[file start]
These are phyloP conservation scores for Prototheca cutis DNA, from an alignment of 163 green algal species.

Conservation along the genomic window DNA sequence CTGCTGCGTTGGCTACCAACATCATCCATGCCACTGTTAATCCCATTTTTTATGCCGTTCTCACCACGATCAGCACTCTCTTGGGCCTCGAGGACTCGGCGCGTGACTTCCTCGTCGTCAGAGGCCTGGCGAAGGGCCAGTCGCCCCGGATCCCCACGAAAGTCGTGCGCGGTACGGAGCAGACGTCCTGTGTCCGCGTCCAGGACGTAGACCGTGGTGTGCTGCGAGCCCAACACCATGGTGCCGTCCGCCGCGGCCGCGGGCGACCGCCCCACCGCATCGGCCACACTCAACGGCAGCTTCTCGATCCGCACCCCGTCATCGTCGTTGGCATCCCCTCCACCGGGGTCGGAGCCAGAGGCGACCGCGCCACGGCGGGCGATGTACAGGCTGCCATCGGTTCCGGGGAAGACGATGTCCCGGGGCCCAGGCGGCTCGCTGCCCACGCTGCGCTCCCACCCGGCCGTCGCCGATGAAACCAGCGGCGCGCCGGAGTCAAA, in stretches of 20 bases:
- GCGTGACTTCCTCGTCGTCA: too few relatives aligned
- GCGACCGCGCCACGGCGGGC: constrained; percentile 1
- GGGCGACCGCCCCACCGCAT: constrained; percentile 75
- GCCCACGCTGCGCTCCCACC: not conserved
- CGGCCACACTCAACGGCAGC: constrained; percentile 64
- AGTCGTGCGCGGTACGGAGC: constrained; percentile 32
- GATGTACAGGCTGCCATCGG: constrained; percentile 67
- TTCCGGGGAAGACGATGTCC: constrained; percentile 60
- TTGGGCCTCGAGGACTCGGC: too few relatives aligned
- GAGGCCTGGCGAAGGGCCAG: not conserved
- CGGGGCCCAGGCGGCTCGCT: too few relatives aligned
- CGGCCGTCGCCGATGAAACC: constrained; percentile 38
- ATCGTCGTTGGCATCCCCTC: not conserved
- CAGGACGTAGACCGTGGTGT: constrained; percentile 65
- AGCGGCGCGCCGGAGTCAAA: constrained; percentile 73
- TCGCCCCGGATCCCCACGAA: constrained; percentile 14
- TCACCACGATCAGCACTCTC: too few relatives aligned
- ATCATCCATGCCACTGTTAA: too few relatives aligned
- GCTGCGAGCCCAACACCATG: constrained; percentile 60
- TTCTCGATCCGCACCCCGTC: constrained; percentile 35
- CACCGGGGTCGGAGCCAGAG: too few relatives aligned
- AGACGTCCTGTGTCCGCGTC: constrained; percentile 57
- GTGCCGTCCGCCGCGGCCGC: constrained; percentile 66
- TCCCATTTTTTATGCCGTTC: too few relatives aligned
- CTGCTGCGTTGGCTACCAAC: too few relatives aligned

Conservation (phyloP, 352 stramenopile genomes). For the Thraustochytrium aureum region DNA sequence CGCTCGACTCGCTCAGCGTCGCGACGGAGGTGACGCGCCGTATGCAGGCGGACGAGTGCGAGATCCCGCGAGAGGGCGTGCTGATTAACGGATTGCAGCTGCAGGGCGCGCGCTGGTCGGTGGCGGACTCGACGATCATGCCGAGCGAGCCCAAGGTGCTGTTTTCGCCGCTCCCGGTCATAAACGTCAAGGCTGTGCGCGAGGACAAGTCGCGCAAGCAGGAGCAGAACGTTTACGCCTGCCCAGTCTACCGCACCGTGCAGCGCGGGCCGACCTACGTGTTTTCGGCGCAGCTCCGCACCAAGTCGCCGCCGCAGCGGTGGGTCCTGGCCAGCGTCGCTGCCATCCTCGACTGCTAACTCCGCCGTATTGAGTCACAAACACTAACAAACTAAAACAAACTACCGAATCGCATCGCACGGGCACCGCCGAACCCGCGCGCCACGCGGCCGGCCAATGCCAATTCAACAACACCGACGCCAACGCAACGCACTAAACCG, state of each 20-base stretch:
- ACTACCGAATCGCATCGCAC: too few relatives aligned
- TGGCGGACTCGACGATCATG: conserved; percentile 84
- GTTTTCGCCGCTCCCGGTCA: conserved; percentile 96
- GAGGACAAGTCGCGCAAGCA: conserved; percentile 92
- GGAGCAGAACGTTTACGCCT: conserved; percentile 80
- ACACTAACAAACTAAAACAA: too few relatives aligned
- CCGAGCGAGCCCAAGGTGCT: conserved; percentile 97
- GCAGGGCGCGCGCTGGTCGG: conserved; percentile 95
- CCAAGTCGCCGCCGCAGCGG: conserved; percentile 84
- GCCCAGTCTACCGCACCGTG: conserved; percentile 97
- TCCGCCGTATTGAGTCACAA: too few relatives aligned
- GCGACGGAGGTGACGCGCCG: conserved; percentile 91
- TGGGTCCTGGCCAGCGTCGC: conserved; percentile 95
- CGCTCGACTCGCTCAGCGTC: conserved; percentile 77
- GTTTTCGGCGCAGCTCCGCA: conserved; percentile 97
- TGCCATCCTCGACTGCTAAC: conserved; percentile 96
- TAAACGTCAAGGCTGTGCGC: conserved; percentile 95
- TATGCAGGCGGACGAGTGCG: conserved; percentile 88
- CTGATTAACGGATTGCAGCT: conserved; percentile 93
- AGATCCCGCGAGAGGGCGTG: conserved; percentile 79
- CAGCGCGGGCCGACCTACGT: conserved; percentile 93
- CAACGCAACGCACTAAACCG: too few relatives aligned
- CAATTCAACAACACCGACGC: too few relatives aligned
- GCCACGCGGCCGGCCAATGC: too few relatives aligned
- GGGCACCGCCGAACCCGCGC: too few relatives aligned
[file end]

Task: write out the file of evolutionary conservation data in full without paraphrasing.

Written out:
These are phyloP conservation scores for Prototheca cutis DNA, from an alignment of 163 green algal species.

Conservation along the genomic window DNA sequence CTGCTGCGTTGGCTACCAACATCATCCATGCCACTGTTAATCCCATTTTTTATGCCGTTCTCACCACGATCAGCACTCTCTTGGGCCTCGAGGACTCGGCGCGTGACTTCCTCGTCGTCAGAGGCCTGGCGAAGGGCCAGTCGCCCCGGATCCCCACGAAAGTCGTGCGCGGTACGGAGCAGACGTCCTGTGTCCGCGTCCAGGACGTAGACCGTGGTGTGCTGCGAGCCCAACACCATGGTGCCGTCCGCCGCGGCCGCGGGCGACCGCCCCACCGCATCGGCCACACTCAACGGCAGCTTCTCGATCCGCACCCCGTCATCGTCGTTGGCATCCCCTCCACCGGGGTCGGAGCCAGAGGCGACCGCGCCACGGCGGGCGATGTACAGGCTGCCATCGGTTCCGGGGAAGACGATGTCCCGGGGCCCAGGCGGCTCGCTGCCCACGCTGCGCTCCCACCCGGCCGTCGCCGATGAAACCAGCGGCGCGCCGGAGTCAAA, in stretches of 20 bases:
- GCGTGACTTCCTCGTCGTCA: too few relatives aligned
- GCGACCGCGCCACGGCGGGC: constrained; percentile 1
- GGGCGACCGCCCCACCGCAT: constrained; percentile 75
- GCCCACGCTGCGCTCCCACC: not conserved
- CGGCCACACTCAACGGCAGC: constrained; percentile 64
- AGTCGTGCGCGGTACGGAGC: constrained; percentile 32
- GATGTACAGGCTGCCATCGG: constrained; percentile 67
- TTCCGGGGAAGACGATGTCC: constrained; percentile 60
- TTGGGCCTCGAGGACTCGGC: too few relatives aligned
- GAGGCCTGGCGAAGGGCCAG: not conserved
- CGGGGCCCAGGCGGCTCGCT: too few relatives aligned
- CGGCCGTCGCCGATGAAACC: constrained; percentile 38
- ATCGTCGTTGGCATCCCCTC: not conserved
- CAGGACGTAGACCGTGGTGT: constrained; percentile 65
- AGCGGCGCGCCGGAGTCAAA: constrained; percentile 73
- TCGCCCCGGATCCCCACGAA: constrained; percentile 14
- TCACCACGATCAGCACTCTC: too few relatives aligned
- ATCATCCATGCCACTGTTAA: too few relatives aligned
- GCTGCGAGCCCAACACCATG: constrained; percentile 60
- TTCTCGATCCGCACCCCGTC: constrained; percentile 35
- CACCGGGGTCGGAGCCAGAG: too few relatives aligned
- AGACGTCCTGTGTCCGCGTC: constrained; percentile 57
- GTGCCGTCCGCCGCGGCCGC: constrained; percentile 66
- TCCCATTTTTTATGCCGTTC: too few relatives aligned
- CTGCTGCGTTGGCTACCAAC: too few relatives aligned

Conservation (phyloP, 352 stramenopile genomes). For the Thraustochytrium aureum region DNA sequence CGCTCGACTCGCTCAGCGTCGCGACGGAGGTGACGCGCCGTATGCAGGCGGACGAGTGCGAGATCCCGCGAGAGGGCGTGCTGATTAACGGATTGCAGCTGCAGGGCGCGCGCTGGTCGGTGGCGGACTCGACGATCATGCCGAGCGAGCCCAAGGTGCTGTTTTCGCCGCTCCCGGTCATAAACGTCAAGGCTGTGCGCGAGGACAAGTCGCGCAAGCAGGAGCAGAACGTTTACGCCTGCCCAGTCTACCGCACCGTGCAGCGCGGGCCGACCTACGTGTTTTCGGCGCAGCTCCGCACCAAGTCGCCGCCGCAGCGGTGGGTCCTGGCCAGCGTCGCTGCCATCCTCGACTGCTAACTCCGCCGTATTGAGTCACAAACACTAACAAACTAAAACAAACTACCGAATCGCATCGCACGGGCACCGCCGAACCCGCGCGCCACGCGGCCGGCCAATGCCAATTCAACAACACCGACGCCAACGCAACGCACTAAACCG, state of each 20-base stretch:
- ACTACCGAATCGCATCGCAC: too few relatives aligned
- TGGCGGACTCGACGATCATG: conserved; percentile 84
- GTTTTCGCCGCTCCCGGTCA: conserved; percentile 96
- GAGGACAAGTCGCGCAAGCA: conserved; percentile 92
- GGAGCAGAACGTTTACGCCT: conserved; percentile 80
- ACACTAACAAACTAAAACAA: too few relatives aligned
- CCGAGCGAGCCCAAGGTGCT: conserved; percentile 97
- GCAGGGCGCGCGCTGGTCGG: conserved; percentile 95
- CCAAGTCGCCGCCGCAGCGG: conserved; percentile 84
- GCCCAGTCTACCGCACCGTG: conserved; percentile 97
- TCCGCCGTATTGAGTCACAA: too few relatives aligned
- GCGACGGAGGTGACGCGCCG: conserved; percentile 91
- TGGGTCCTGGCCAGCGTCGC: conserved; percentile 95
- CGCTCGACTCGCTCAGCGTC: conserved; percentile 77
- GTTTTCGGCGCAGCTCCGCA: conserved; percentile 97
- TGCCATCCTCGACTGCTAAC: conserved; percentile 96
- TAAACGTCAAGGCTGTGCGC: conserved; percentile 95
- TATGCAGGCGGACGAGTGCG: conserved; percentile 88
- CTGATTAACGGATTGCAGCT: conserved; percentile 93
- AGATCCCGCGAGAGGGCGTG: conserved; percentile 79
- CAGCGCGGGCCGACCTACGT: conserved; percentile 93
- CAACGCAACGCACTAAACCG: too few relatives aligned
- CAATTCAACAACACCGACGC: too few relatives aligned
- GCCACGCGGCCGGCCAATGC: too few relatives aligned
- GGGCACCGCCGAACCCGCGC: too few relatives aligned